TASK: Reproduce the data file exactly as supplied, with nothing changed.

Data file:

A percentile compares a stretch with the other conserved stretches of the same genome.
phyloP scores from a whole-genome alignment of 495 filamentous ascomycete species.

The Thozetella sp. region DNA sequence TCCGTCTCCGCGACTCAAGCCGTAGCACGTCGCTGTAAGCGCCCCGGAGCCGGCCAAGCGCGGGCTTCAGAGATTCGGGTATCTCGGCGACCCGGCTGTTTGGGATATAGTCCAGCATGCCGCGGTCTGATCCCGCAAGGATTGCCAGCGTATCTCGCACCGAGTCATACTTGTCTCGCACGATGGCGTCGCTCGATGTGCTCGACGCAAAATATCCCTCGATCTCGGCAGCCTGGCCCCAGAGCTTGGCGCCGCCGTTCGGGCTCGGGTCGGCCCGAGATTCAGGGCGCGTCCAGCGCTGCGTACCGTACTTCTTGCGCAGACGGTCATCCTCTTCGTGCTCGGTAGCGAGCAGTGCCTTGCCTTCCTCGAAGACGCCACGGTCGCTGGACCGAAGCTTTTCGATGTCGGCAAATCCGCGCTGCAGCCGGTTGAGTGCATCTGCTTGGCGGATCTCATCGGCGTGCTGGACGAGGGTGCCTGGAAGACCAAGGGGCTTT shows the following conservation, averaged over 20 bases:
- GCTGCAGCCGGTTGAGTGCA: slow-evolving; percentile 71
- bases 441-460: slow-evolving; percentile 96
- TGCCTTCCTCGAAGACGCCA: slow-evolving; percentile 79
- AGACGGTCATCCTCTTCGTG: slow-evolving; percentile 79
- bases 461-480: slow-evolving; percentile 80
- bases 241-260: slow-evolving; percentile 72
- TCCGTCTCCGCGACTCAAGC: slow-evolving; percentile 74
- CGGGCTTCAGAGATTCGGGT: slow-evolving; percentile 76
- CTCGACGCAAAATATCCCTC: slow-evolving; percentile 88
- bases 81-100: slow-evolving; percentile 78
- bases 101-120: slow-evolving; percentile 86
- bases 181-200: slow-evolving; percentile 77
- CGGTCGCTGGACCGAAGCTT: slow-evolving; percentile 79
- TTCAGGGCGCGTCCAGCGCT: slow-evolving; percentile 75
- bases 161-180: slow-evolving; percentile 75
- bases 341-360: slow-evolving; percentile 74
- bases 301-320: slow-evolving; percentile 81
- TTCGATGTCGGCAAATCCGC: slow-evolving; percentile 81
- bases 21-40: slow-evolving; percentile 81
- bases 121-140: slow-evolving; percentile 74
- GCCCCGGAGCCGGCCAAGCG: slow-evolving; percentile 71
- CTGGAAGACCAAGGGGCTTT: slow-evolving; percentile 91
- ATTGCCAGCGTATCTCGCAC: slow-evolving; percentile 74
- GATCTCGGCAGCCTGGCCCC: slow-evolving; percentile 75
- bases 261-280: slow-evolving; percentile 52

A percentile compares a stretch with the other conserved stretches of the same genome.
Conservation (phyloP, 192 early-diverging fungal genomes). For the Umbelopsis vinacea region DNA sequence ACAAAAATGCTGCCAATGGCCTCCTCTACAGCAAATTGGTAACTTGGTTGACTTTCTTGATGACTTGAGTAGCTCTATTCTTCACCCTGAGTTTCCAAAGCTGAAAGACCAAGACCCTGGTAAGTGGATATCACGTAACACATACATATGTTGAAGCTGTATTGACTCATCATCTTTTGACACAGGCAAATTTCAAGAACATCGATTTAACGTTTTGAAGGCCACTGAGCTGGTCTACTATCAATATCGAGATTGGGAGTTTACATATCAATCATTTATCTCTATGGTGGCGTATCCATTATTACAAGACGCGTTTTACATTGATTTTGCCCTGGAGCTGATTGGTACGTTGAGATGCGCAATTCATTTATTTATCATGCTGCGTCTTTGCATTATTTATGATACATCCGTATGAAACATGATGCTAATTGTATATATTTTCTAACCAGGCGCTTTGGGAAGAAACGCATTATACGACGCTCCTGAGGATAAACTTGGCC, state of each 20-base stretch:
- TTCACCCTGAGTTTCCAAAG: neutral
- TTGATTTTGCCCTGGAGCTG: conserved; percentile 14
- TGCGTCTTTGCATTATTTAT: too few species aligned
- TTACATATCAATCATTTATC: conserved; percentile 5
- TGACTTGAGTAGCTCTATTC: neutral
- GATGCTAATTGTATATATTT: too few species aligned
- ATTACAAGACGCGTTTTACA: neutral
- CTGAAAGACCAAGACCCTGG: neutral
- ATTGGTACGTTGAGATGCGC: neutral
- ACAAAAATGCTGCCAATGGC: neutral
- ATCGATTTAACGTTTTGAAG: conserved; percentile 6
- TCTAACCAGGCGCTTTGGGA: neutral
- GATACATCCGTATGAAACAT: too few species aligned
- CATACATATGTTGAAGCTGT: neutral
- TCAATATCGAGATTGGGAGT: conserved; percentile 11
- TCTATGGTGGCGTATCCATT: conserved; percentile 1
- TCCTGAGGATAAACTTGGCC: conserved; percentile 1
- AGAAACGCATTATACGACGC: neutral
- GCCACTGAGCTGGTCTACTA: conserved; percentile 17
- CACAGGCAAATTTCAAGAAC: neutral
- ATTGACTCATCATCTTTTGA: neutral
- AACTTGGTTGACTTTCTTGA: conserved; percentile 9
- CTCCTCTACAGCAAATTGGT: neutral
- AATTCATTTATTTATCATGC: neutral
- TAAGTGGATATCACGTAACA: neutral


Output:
A percentile compares a stretch with the other conserved stretches of the same genome.
phyloP scores from a whole-genome alignment of 495 filamentous ascomycete species.

The Thozetella sp. region DNA sequence TCCGTCTCCGCGACTCAAGCCGTAGCACGTCGCTGTAAGCGCCCCGGAGCCGGCCAAGCGCGGGCTTCAGAGATTCGGGTATCTCGGCGACCCGGCTGTTTGGGATATAGTCCAGCATGCCGCGGTCTGATCCCGCAAGGATTGCCAGCGTATCTCGCACCGAGTCATACTTGTCTCGCACGATGGCGTCGCTCGATGTGCTCGACGCAAAATATCCCTCGATCTCGGCAGCCTGGCCCCAGAGCTTGGCGCCGCCGTTCGGGCTCGGGTCGGCCCGAGATTCAGGGCGCGTCCAGCGCTGCGTACCGTACTTCTTGCGCAGACGGTCATCCTCTTCGTGCTCGGTAGCGAGCAGTGCCTTGCCTTCCTCGAAGACGCCACGGTCGCTGGACCGAAGCTTTTCGATGTCGGCAAATCCGCGCTGCAGCCGGTTGAGTGCATCTGCTTGGCGGATCTCATCGGCGTGCTGGACGAGGGTGCCTGGAAGACCAAGGGGCTTT shows the following conservation, averaged over 20 bases:
- GCTGCAGCCGGTTGAGTGCA: slow-evolving; percentile 71
- bases 441-460: slow-evolving; percentile 96
- TGCCTTCCTCGAAGACGCCA: slow-evolving; percentile 79
- AGACGGTCATCCTCTTCGTG: slow-evolving; percentile 79
- bases 461-480: slow-evolving; percentile 80
- bases 241-260: slow-evolving; percentile 72
- TCCGTCTCCGCGACTCAAGC: slow-evolving; percentile 74
- CGGGCTTCAGAGATTCGGGT: slow-evolving; percentile 76
- CTCGACGCAAAATATCCCTC: slow-evolving; percentile 88
- bases 81-100: slow-evolving; percentile 78
- bases 101-120: slow-evolving; percentile 86
- bases 181-200: slow-evolving; percentile 77
- CGGTCGCTGGACCGAAGCTT: slow-evolving; percentile 79
- TTCAGGGCGCGTCCAGCGCT: slow-evolving; percentile 75
- bases 161-180: slow-evolving; percentile 75
- bases 341-360: slow-evolving; percentile 74
- bases 301-320: slow-evolving; percentile 81
- TTCGATGTCGGCAAATCCGC: slow-evolving; percentile 81
- bases 21-40: slow-evolving; percentile 81
- bases 121-140: slow-evolving; percentile 74
- GCCCCGGAGCCGGCCAAGCG: slow-evolving; percentile 71
- CTGGAAGACCAAGGGGCTTT: slow-evolving; percentile 91
- ATTGCCAGCGTATCTCGCAC: slow-evolving; percentile 74
- GATCTCGGCAGCCTGGCCCC: slow-evolving; percentile 75
- bases 261-280: slow-evolving; percentile 52

A percentile compares a stretch with the other conserved stretches of the same genome.
Conservation (phyloP, 192 early-diverging fungal genomes). For the Umbelopsis vinacea region DNA sequence ACAAAAATGCTGCCAATGGCCTCCTCTACAGCAAATTGGTAACTTGGTTGACTTTCTTGATGACTTGAGTAGCTCTATTCTTCACCCTGAGTTTCCAAAGCTGAAAGACCAAGACCCTGGTAAGTGGATATCACGTAACACATACATATGTTGAAGCTGTATTGACTCATCATCTTTTGACACAGGCAAATTTCAAGAACATCGATTTAACGTTTTGAAGGCCACTGAGCTGGTCTACTATCAATATCGAGATTGGGAGTTTACATATCAATCATTTATCTCTATGGTGGCGTATCCATTATTACAAGACGCGTTTTACATTGATTTTGCCCTGGAGCTGATTGGTACGTTGAGATGCGCAATTCATTTATTTATCATGCTGCGTCTTTGCATTATTTATGATACATCCGTATGAAACATGATGCTAATTGTATATATTTTCTAACCAGGCGCTTTGGGAAGAAACGCATTATACGACGCTCCTGAGGATAAACTTGGCC, state of each 20-base stretch:
- TTCACCCTGAGTTTCCAAAG: neutral
- TTGATTTTGCCCTGGAGCTG: conserved; percentile 14
- TGCGTCTTTGCATTATTTAT: too few species aligned
- TTACATATCAATCATTTATC: conserved; percentile 5
- TGACTTGAGTAGCTCTATTC: neutral
- GATGCTAATTGTATATATTT: too few species aligned
- ATTACAAGACGCGTTTTACA: neutral
- CTGAAAGACCAAGACCCTGG: neutral
- ATTGGTACGTTGAGATGCGC: neutral
- ACAAAAATGCTGCCAATGGC: neutral
- ATCGATTTAACGTTTTGAAG: conserved; percentile 6
- TCTAACCAGGCGCTTTGGGA: neutral
- GATACATCCGTATGAAACAT: too few species aligned
- CATACATATGTTGAAGCTGT: neutral
- TCAATATCGAGATTGGGAGT: conserved; percentile 11
- TCTATGGTGGCGTATCCATT: conserved; percentile 1
- TCCTGAGGATAAACTTGGCC: conserved; percentile 1
- AGAAACGCATTATACGACGC: neutral
- GCCACTGAGCTGGTCTACTA: conserved; percentile 17
- CACAGGCAAATTTCAAGAAC: neutral
- ATTGACTCATCATCTTTTGA: neutral
- AACTTGGTTGACTTTCTTGA: conserved; percentile 9
- CTCCTCTACAGCAAATTGGT: neutral
- AATTCATTTATTTATCATGC: neutral
- TAAGTGGATATCACGTAACA: neutral